Saturday, 24 December 2011

Acts 28

Here's how the study works: Read the chapter mentioned in the heading several times during the week and share any words, thoughts, verses that stood out to you. Having a week for a chapter creates the opportunity to reread it several times and make additional comments as you feel inclined as well as make comments on other people's insights.

7 comments:

Susan said...

V.19
But when the Jews objected, I was compelled to appeal to Caesar - not that I had any charge to bring against my own people.

Paul appeals to the secular authorities. There are times to accept injustice and times to appeal the justice system of the land. We need God's wisdom to know when to do which.

Susan said...

V.30-31 For two whole years Paul stayed there in his own rented house and welcomed all who came to see him. Boldly and without hindrance he preached the kingdom of God and taught about the Lord Jesus Christ.

Another "two whole years" plus the two years in 24:27. So since 21:13 it could well be 5 years since he left Macedonia. God is never in a hurry to complete his work and in the meantime Paul gets to preach without hindrance.

Susan said...

v.21 They replied, "We have not received any letters from Judea concerning you, and none of our people who have come from there has reported or said anything bad about you."

This is odd. The Jews in Judea have not passed on their complaints to the Jews in Rome. The problem really was with the Jews from Asia (24:19).

Sometimes very loud minorities can cause heaps of problems because they draw others into the conflict. We need to be careful not to be drawn into unnecessary conflicts.

Susan said...

v.4 When the islanders saw the snake hanging from his hand, they said to each other, “This man must be a murderer; for though he escaped from the sea, the goddess Justice has not allowed him to live.”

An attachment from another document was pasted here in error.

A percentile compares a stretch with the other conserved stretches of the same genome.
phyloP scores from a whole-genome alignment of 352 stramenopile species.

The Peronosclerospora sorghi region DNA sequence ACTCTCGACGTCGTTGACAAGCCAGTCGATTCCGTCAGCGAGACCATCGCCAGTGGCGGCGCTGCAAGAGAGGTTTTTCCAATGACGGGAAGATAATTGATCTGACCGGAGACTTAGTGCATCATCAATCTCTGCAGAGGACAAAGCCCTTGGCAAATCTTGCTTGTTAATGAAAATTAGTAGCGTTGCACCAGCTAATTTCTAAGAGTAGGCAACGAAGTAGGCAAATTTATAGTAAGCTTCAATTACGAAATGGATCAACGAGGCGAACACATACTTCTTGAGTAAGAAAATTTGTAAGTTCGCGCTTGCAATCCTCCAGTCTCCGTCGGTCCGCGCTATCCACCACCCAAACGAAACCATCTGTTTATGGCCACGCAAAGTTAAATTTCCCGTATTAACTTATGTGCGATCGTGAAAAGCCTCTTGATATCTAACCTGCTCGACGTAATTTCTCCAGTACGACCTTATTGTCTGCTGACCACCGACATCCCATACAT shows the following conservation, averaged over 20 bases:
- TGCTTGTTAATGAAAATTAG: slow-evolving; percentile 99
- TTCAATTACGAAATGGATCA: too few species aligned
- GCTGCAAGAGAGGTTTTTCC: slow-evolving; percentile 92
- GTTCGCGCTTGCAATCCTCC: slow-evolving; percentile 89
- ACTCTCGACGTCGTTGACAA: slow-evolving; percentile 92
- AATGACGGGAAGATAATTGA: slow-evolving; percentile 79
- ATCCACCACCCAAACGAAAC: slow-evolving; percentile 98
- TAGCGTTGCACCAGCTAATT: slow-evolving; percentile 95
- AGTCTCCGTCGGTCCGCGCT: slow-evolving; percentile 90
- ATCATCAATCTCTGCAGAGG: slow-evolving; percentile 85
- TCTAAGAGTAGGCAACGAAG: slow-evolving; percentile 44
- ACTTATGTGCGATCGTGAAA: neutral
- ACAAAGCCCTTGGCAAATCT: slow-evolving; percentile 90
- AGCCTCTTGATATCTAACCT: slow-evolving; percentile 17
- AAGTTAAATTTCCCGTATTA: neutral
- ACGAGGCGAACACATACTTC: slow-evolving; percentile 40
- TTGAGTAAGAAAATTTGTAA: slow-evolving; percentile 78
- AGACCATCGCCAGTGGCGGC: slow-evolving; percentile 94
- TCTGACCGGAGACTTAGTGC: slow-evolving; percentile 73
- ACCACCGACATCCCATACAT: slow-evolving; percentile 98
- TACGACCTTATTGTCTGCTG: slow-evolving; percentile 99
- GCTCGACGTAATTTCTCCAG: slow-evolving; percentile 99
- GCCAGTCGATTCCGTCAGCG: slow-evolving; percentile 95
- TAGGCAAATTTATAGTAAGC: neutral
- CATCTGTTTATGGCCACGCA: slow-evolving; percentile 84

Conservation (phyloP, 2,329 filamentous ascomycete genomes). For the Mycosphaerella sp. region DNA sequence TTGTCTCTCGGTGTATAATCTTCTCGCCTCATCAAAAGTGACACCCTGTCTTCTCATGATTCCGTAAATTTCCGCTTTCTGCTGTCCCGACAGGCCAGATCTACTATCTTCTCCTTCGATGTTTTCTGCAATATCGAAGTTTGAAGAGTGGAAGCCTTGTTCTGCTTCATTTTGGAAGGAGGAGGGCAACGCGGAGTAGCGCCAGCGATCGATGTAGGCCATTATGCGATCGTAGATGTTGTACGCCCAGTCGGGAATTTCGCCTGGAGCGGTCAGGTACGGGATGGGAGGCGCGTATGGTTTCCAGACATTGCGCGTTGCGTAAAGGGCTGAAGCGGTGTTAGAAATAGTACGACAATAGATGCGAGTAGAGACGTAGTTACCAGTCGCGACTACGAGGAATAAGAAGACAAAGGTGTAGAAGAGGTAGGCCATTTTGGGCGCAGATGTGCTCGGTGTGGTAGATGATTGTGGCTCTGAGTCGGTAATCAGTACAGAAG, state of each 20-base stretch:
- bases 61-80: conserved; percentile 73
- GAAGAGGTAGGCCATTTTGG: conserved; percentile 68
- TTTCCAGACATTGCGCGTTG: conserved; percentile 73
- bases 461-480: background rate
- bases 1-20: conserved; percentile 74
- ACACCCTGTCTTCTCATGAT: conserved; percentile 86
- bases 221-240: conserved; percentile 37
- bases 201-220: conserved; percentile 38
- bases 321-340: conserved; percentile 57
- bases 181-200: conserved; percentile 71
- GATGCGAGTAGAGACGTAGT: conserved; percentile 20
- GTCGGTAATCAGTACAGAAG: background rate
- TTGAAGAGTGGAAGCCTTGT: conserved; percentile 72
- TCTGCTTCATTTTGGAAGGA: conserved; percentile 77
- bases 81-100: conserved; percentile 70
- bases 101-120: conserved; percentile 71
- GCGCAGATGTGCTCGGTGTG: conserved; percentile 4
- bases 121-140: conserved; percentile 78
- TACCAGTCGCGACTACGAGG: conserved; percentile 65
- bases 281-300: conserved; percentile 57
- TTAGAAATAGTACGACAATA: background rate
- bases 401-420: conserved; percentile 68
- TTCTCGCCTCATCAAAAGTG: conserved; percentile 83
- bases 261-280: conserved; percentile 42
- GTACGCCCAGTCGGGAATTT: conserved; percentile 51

(From Constable’s Commentary) "These people thought that calamity was proof of guilt, poor philosophy and worse theology."

Susan said...

v.11 After three months we put out to sea in a ship that had wintered in the island—it was an Alexandrian ship with the figurehead of the twin gods Castor and Pollux.

It is odd that Luke mentions this. Perhaps it contrasted Paul’s trust in God with the sailors trust in pagan gods.

Susan said...

v.14 And so we came to Rome

At this time Rome was consider the ‘centre’ of the world.

Susan said...

v. 31 He proclaimed the kingdom of God and taught about the Lord Jesus Christ—with all boldness and without hindrance!

Acts covers about 30 years from Pentecost to about AD 62. It is felt that after this, Paul was released from imprisonment and ministered for about another five years before his second imprisonment which led to his martyrdom. Support for two imprisonments come from 2 Timothy 4:20 (Erastus stayed in Corinth, and I left Trophimus sick in Miletus). As the only time this could have happened was after the book of Acts was completed.